Tuesday, October 14, 2008

How Social Media Users Influence Others

I just watched a very interesting video from a sociology professor at Columbia University, Duncan Watts. He did a study on how the presence of "popularity" data on a website helped influence music downloads on a social networking site. In a nutshell, two different sites were created for the study, each with the same list of songs for downloading. However, one list of songs also showed the total number of downloads. Simply by listing which songs were more "popular" (higher number of downloads) greatly inflenced the behaviors of the social network users.

Check it out for yourself on this video:

Several of my blogging friends have wondered whether to show the number of subscribers to their blog. Some feel it shouldn't be done until a critical mass of subscribers has been reached. Others feel that there is benefit in showing the numbers in order to help "prove" that the blog is worth reading (if others are reading it, then you should, too!). I have chosen to show the number of subscribers to my Customers Rock! blog as I think it gives the site more credibility. The above study done by Mr. Watts helps to support my point of view.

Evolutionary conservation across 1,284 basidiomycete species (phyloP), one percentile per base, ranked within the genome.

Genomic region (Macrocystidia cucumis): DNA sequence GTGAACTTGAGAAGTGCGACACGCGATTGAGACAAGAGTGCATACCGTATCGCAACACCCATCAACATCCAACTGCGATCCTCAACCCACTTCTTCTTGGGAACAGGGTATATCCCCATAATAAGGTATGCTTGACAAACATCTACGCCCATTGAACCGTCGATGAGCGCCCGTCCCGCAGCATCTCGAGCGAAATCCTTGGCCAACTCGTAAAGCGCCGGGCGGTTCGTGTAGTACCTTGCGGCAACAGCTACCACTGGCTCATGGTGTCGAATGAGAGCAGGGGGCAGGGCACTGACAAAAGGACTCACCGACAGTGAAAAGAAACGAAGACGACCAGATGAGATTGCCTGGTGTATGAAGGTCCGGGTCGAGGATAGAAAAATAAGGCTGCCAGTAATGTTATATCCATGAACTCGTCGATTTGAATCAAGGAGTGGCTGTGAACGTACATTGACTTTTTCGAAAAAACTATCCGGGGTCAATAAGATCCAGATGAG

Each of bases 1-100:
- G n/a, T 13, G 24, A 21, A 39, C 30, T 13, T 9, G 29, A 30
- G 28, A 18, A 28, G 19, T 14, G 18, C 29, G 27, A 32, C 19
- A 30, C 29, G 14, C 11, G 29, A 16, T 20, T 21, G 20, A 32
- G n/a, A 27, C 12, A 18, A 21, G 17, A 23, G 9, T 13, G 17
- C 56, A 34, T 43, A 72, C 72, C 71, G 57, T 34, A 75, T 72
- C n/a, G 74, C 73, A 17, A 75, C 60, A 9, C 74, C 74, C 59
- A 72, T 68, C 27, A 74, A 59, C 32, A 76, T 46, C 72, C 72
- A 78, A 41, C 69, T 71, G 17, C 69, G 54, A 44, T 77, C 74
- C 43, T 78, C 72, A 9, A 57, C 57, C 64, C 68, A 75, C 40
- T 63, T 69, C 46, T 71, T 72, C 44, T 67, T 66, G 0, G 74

In our class we have talked about the Critics, from Groundswell, that group of social media users who rate and review other sites. A company who has customers that are willing to rate and review should most likely embrace those customers and enable them to share their thoughts and ideas on the corporate site/blog. Even if the ratings and reviews are not all good, there is an opportunity to open up a dialogue with customers, right on the site, to look into and address any concerns. Being willing to be open, transparent, and honest is a key to social media success.

What do you think? Should blogs show the number of subscribers? Should companies showcase reviews of their own products and services? Let me know what you think!

(Hat tip to The Market Research Event blog for the info on Duncan Watts.)

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